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king. he said, huh. huh, he liked that. >> john helman, first, good luck, as i ask you to tackle that speech last night. >> yeah. >> the president also said, someone is going to leak this whole damn speech to the media. that was televised, so it didn't have to be leaked. >> it is like green meets youngman in the twilight years. >> there's the noise causes cancer theory, which is from the depths of the inter nnet. a wild conspiracy that isn't true. let's talk about the green new deal, elevating ocasio-cortez to be the face of the party and talk about socialism, talk about the green new deal. is that an effective strategy, to get out republican voters and perhaps to turn back some of the people in the middle who may have drifted away from him after voting for him in 2016? >> there's a lot of yardage between now and the democratic race and the fall of 2020. who knows how effective it will be. it depends on what happens to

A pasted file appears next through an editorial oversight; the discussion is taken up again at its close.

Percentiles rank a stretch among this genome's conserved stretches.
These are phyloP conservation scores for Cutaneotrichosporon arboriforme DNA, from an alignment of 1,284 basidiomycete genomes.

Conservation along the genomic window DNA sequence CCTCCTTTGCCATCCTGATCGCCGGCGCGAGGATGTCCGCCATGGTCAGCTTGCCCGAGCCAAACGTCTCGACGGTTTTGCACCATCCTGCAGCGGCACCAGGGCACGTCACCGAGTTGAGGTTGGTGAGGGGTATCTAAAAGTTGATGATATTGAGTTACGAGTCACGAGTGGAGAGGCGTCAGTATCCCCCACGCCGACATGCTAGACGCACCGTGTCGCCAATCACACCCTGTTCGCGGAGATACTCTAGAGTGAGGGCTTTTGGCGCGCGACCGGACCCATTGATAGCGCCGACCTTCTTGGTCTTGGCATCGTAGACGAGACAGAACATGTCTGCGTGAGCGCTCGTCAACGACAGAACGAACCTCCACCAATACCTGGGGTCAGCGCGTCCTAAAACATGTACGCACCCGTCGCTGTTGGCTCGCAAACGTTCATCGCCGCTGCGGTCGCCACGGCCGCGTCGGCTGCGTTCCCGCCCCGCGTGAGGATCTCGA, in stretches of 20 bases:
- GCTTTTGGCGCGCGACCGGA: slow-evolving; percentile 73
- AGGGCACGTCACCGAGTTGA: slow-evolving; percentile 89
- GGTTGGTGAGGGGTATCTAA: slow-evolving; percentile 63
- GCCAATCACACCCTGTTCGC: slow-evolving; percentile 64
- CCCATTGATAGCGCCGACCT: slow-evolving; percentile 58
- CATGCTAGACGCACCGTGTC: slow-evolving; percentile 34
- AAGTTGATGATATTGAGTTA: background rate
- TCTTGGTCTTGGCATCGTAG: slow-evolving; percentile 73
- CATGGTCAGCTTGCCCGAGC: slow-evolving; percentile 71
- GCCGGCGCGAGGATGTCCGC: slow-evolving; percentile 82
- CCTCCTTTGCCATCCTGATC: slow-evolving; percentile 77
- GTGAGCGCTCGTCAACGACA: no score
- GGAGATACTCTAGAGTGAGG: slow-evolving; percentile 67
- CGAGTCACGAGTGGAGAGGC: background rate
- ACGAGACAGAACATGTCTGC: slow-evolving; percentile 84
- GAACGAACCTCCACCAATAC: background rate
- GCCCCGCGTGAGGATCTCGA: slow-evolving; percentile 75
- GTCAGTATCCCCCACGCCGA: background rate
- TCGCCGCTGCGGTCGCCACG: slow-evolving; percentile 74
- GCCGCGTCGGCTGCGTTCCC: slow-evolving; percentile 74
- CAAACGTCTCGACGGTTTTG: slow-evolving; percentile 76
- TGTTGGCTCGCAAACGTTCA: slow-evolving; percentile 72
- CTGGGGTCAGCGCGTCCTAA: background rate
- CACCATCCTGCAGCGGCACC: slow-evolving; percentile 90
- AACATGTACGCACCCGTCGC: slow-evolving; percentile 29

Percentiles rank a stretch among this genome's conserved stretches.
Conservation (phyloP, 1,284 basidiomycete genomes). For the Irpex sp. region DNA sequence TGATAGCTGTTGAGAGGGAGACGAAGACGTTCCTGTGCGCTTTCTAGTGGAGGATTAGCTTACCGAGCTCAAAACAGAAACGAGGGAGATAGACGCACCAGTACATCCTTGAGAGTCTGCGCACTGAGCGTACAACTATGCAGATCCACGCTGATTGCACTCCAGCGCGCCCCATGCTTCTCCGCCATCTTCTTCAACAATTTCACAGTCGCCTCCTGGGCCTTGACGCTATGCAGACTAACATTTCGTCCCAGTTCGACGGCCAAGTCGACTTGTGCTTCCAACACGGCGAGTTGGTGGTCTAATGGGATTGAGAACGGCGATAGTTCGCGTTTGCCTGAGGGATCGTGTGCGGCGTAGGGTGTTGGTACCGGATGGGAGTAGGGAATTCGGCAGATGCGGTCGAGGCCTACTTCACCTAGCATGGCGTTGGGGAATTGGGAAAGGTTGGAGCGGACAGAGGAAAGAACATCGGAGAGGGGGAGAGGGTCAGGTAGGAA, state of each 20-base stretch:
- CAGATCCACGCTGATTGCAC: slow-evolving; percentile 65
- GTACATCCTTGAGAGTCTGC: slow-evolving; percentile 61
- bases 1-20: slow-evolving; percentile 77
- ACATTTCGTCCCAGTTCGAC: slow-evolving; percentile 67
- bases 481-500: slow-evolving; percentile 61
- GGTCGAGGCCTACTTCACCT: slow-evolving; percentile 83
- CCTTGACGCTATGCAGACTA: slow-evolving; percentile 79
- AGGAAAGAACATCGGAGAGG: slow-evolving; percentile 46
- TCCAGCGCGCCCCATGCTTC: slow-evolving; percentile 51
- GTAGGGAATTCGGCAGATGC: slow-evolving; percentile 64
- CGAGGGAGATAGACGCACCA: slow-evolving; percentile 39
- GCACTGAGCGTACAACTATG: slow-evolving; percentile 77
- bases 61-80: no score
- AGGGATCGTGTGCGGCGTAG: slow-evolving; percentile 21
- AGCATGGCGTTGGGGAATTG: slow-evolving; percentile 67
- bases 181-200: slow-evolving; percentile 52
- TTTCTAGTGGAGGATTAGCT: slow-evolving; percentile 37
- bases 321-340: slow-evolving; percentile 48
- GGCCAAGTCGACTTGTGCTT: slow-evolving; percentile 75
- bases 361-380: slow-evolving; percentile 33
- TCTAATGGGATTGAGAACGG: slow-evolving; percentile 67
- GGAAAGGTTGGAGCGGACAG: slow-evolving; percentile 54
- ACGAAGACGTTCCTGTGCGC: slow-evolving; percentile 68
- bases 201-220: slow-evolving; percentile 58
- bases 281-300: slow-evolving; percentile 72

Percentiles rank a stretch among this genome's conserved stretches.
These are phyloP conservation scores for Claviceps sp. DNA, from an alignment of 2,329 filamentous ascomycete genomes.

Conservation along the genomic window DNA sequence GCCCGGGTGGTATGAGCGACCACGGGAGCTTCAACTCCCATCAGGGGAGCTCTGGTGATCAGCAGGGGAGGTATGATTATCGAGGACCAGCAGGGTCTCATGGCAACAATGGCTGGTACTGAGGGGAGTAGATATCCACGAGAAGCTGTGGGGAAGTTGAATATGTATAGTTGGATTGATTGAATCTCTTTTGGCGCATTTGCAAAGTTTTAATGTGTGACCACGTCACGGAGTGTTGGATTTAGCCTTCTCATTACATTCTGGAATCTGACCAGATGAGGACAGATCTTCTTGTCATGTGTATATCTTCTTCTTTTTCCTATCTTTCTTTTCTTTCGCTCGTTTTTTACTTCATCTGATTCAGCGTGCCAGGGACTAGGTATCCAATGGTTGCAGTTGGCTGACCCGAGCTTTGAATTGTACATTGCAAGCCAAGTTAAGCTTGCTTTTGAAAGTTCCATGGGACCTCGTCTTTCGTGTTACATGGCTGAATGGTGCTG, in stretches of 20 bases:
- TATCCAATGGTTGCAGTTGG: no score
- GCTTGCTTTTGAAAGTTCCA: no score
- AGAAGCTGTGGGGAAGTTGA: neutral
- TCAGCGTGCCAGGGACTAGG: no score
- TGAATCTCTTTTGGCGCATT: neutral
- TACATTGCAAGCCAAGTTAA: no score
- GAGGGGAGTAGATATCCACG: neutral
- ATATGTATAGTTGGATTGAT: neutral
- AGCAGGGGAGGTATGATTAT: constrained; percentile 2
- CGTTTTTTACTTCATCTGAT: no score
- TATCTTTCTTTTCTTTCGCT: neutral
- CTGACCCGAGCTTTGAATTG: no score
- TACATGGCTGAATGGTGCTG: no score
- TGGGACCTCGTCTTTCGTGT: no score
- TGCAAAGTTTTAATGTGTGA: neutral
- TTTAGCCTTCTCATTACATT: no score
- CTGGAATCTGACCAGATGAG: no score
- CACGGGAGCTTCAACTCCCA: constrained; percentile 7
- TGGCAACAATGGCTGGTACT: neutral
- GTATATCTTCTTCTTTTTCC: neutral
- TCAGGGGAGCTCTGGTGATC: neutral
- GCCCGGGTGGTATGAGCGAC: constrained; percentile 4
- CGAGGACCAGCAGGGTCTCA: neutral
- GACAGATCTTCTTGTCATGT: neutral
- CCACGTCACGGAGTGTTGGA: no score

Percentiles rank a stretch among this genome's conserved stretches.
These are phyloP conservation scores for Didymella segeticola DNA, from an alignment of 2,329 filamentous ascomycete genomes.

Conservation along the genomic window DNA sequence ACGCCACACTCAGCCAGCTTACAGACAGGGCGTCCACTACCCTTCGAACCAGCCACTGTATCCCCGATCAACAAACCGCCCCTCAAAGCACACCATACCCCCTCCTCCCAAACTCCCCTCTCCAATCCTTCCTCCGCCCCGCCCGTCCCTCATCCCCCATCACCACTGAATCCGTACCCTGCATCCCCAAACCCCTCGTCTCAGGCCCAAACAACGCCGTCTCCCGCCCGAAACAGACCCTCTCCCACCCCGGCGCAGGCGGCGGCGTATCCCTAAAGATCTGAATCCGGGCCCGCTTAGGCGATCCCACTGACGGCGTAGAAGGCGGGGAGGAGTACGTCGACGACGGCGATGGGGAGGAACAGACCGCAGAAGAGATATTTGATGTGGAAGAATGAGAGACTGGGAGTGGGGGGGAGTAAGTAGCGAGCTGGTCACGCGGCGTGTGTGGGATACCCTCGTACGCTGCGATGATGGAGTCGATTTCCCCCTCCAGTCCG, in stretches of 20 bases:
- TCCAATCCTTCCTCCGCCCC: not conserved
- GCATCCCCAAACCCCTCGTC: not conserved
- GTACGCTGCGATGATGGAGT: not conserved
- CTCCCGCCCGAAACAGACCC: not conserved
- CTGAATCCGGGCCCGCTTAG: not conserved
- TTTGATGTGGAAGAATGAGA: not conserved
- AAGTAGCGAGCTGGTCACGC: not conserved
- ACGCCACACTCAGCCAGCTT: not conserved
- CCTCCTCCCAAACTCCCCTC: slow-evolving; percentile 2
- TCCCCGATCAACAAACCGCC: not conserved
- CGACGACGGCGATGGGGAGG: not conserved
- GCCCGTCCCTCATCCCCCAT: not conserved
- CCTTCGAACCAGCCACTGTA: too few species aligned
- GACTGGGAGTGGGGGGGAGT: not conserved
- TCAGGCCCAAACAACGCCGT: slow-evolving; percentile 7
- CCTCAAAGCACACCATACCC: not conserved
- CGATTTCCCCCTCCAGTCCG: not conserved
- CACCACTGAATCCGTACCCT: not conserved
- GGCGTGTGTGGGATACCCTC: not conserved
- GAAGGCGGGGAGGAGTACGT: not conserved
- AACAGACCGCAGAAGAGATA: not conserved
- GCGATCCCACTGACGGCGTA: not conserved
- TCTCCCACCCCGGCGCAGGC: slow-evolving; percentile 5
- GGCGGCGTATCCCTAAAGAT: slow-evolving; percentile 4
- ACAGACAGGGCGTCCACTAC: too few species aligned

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the democratic nomination. how far was the party go to the left, and how far do they embrace these ideas? no doubt, the president thinks, on every objective metric the president is facing, a daunting situation, re-election. the socialist tag is what he is seizing on. whether he is able to make it stick, whether the party plays into his hands, whether there is as much resistance to the label and the substance behind the label as the president thinks, those are all, i think, questions that are out there. no doubt, a lot of americans don't like the idea of socialism, yet embrace a lot of socialist policies, from medicare to social security, which are basically socialist policies. we'll see how it plays out. that felt to me, i'll say, i've seen the president do speeches recently that felt much more aggressive, kind of table setting campaign, here's a preview of what i'm going to do on the campaign trail. that seems more of a piece to me with some of the other sound we heard from yesterday where the president seems a little